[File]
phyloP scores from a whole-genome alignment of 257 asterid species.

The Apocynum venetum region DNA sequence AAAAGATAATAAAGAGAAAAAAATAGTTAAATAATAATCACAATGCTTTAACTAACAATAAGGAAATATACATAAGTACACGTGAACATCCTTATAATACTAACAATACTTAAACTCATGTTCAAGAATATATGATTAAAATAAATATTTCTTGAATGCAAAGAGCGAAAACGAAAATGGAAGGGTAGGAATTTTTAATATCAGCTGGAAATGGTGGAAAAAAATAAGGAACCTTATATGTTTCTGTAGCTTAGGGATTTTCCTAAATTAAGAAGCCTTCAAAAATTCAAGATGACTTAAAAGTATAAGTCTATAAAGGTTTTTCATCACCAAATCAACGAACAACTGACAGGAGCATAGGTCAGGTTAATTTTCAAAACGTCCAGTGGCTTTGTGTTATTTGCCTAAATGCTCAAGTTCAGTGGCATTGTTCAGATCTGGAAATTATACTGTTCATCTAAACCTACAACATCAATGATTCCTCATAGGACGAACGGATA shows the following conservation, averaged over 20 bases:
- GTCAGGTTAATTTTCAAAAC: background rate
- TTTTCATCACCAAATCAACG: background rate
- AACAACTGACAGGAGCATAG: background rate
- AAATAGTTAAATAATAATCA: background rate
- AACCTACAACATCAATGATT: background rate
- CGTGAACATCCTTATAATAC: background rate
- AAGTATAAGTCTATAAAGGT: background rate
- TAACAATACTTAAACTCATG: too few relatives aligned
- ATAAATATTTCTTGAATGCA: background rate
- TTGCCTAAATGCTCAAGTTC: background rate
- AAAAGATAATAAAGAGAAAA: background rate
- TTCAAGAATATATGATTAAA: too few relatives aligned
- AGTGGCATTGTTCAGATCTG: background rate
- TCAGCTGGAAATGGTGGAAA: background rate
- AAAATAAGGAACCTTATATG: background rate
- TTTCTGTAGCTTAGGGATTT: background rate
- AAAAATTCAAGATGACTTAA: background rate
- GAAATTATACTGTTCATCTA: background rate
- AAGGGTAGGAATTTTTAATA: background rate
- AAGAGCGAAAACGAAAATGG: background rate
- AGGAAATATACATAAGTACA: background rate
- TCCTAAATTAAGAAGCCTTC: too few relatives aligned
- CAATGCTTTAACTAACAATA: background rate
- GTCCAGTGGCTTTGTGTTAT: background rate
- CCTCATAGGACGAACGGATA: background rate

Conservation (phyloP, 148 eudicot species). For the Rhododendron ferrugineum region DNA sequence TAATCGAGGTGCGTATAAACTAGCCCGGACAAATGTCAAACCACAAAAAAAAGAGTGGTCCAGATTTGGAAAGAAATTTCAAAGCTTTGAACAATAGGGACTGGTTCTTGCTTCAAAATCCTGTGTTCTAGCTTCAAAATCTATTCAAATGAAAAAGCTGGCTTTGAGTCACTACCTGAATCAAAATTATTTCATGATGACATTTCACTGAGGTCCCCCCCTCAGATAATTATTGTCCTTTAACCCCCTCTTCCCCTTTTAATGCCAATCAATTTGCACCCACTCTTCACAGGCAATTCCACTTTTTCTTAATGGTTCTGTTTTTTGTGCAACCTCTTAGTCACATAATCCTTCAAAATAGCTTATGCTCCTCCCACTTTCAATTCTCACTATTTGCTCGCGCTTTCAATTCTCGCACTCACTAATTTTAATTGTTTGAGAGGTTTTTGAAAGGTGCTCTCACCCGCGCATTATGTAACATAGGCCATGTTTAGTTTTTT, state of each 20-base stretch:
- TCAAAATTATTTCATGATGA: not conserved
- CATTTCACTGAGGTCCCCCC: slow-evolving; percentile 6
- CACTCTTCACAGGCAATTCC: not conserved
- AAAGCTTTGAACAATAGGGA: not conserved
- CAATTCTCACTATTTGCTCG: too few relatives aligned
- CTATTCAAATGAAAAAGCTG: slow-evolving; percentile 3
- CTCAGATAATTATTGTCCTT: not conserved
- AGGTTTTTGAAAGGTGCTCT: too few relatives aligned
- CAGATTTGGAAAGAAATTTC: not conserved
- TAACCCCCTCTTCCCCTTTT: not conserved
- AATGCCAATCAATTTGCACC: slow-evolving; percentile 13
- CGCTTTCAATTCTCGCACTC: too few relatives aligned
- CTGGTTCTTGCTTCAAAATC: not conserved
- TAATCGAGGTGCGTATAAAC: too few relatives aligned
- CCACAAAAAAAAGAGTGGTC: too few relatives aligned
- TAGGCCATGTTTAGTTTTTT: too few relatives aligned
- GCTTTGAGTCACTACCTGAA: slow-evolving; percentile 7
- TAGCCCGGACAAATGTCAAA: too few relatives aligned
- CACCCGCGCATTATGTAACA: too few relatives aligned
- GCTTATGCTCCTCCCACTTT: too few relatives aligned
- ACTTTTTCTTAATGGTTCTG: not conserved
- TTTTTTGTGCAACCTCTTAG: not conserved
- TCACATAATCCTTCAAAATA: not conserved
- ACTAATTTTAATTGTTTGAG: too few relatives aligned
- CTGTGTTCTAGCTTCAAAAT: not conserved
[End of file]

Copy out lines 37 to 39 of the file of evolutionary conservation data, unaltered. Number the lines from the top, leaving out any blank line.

- CAGATTTGGAAAGAAATTTC: not conserved
- TAACCCCCTCTTCCCCTTTT: not conserved
- AATGCCAATCAATTTGCACC: slow-evolving; percentile 13